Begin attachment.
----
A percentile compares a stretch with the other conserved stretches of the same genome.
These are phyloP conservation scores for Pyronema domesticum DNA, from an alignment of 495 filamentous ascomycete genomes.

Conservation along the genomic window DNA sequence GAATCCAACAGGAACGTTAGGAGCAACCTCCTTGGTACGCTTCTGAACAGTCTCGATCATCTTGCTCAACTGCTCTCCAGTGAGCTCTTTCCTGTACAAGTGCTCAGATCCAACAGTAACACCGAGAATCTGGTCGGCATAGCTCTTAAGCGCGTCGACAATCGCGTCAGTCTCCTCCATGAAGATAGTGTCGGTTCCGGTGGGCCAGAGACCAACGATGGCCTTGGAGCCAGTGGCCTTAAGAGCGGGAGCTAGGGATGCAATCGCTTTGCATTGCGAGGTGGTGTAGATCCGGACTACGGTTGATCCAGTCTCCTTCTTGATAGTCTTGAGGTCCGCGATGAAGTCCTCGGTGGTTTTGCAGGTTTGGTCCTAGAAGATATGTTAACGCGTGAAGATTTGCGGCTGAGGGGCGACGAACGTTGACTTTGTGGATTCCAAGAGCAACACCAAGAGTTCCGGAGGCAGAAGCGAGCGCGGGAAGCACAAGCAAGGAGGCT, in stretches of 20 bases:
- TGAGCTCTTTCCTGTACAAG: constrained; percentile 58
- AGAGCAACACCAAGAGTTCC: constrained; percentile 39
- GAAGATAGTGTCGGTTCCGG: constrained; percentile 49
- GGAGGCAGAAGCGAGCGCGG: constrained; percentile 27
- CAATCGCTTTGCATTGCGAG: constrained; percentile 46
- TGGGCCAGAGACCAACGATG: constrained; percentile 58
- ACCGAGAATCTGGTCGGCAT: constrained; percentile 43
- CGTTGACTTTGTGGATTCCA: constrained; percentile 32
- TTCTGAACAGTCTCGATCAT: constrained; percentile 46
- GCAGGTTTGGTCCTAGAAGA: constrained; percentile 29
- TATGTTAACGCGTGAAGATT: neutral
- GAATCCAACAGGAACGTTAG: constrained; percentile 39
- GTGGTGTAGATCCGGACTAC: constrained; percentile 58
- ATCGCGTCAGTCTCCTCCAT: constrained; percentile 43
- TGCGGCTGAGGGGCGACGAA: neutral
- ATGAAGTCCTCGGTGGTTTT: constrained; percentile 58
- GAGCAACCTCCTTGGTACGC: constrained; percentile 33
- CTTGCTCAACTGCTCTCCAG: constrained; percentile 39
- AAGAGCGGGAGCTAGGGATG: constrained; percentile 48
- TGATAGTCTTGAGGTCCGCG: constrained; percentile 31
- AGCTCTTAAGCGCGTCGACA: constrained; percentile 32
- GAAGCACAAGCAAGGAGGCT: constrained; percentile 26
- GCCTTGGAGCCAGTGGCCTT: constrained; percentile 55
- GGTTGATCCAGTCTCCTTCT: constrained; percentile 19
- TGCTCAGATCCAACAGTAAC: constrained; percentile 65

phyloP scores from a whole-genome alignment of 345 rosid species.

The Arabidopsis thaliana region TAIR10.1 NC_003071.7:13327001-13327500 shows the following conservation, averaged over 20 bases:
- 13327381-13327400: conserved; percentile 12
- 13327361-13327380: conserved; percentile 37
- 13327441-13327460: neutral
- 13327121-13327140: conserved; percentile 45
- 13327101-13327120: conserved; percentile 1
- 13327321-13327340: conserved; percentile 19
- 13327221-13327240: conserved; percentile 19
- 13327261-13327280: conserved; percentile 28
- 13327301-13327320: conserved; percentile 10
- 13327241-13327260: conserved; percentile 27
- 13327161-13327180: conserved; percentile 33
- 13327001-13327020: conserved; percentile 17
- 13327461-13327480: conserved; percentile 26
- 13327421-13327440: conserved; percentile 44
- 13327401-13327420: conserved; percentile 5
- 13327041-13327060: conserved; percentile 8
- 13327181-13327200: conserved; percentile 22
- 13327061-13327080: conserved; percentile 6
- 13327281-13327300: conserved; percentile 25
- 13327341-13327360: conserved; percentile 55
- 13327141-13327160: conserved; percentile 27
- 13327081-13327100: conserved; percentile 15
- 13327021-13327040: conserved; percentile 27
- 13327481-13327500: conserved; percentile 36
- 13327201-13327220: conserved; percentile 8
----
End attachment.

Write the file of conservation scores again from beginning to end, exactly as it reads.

A percentile compares a stretch with the other conserved stretches of the same genome.
These are phyloP conservation scores for Pyronema domesticum DNA, from an alignment of 495 filamentous ascomycete genomes.

Conservation along the genomic window DNA sequence GAATCCAACAGGAACGTTAGGAGCAACCTCCTTGGTACGCTTCTGAACAGTCTCGATCATCTTGCTCAACTGCTCTCCAGTGAGCTCTTTCCTGTACAAGTGCTCAGATCCAACAGTAACACCGAGAATCTGGTCGGCATAGCTCTTAAGCGCGTCGACAATCGCGTCAGTCTCCTCCATGAAGATAGTGTCGGTTCCGGTGGGCCAGAGACCAACGATGGCCTTGGAGCCAGTGGCCTTAAGAGCGGGAGCTAGGGATGCAATCGCTTTGCATTGCGAGGTGGTGTAGATCCGGACTACGGTTGATCCAGTCTCCTTCTTGATAGTCTTGAGGTCCGCGATGAAGTCCTCGGTGGTTTTGCAGGTTTGGTCCTAGAAGATATGTTAACGCGTGAAGATTTGCGGCTGAGGGGCGACGAACGTTGACTTTGTGGATTCCAAGAGCAACACCAAGAGTTCCGGAGGCAGAAGCGAGCGCGGGAAGCACAAGCAAGGAGGCT, in stretches of 20 bases:
- TGAGCTCTTTCCTGTACAAG: constrained; percentile 58
- AGAGCAACACCAAGAGTTCC: constrained; percentile 39
- GAAGATAGTGTCGGTTCCGG: constrained; percentile 49
- GGAGGCAGAAGCGAGCGCGG: constrained; percentile 27
- CAATCGCTTTGCATTGCGAG: constrained; percentile 46
- TGGGCCAGAGACCAACGATG: constrained; percentile 58
- ACCGAGAATCTGGTCGGCAT: constrained; percentile 43
- CGTTGACTTTGTGGATTCCA: constrained; percentile 32
- TTCTGAACAGTCTCGATCAT: constrained; percentile 46
- GCAGGTTTGGTCCTAGAAGA: constrained; percentile 29
- TATGTTAACGCGTGAAGATT: neutral
- GAATCCAACAGGAACGTTAG: constrained; percentile 39
- GTGGTGTAGATCCGGACTAC: constrained; percentile 58
- ATCGCGTCAGTCTCCTCCAT: constrained; percentile 43
- TGCGGCTGAGGGGCGACGAA: neutral
- ATGAAGTCCTCGGTGGTTTT: constrained; percentile 58
- GAGCAACCTCCTTGGTACGC: constrained; percentile 33
- CTTGCTCAACTGCTCTCCAG: constrained; percentile 39
- AAGAGCGGGAGCTAGGGATG: constrained; percentile 48
- TGATAGTCTTGAGGTCCGCG: constrained; percentile 31
- AGCTCTTAAGCGCGTCGACA: constrained; percentile 32
- GAAGCACAAGCAAGGAGGCT: constrained; percentile 26
- GCCTTGGAGCCAGTGGCCTT: constrained; percentile 55
- GGTTGATCCAGTCTCCTTCT: constrained; percentile 19
- TGCTCAGATCCAACAGTAAC: constrained; percentile 65

phyloP scores from a whole-genome alignment of 345 rosid species.

The Arabidopsis thaliana region TAIR10.1 NC_003071.7:13327001-13327500 shows the following conservation, averaged over 20 bases:
- 13327381-13327400: conserved; percentile 12
- 13327361-13327380: conserved; percentile 37
- 13327441-13327460: neutral
- 13327121-13327140: conserved; percentile 45
- 13327101-13327120: conserved; percentile 1
- 13327321-13327340: conserved; percentile 19
- 13327221-13327240: conserved; percentile 19
- 13327261-13327280: conserved; percentile 28
- 13327301-13327320: conserved; percentile 10
- 13327241-13327260: conserved; percentile 27
- 13327161-13327180: conserved; percentile 33
- 13327001-13327020: conserved; percentile 17
- 13327461-13327480: conserved; percentile 26
- 13327421-13327440: conserved; percentile 44
- 13327401-13327420: conserved; percentile 5
- 13327041-13327060: conserved; percentile 8
- 13327181-13327200: conserved; percentile 22
- 13327061-13327080: conserved; percentile 6
- 13327281-13327300: conserved; percentile 25
- 13327341-13327360: conserved; percentile 55
- 13327141-13327160: conserved; percentile 27
- 13327081-13327100: conserved; percentile 15
- 13327021-13327040: conserved; percentile 27
- 13327481-13327500: conserved; percentile 36
- 13327201-13327220: conserved; percentile 8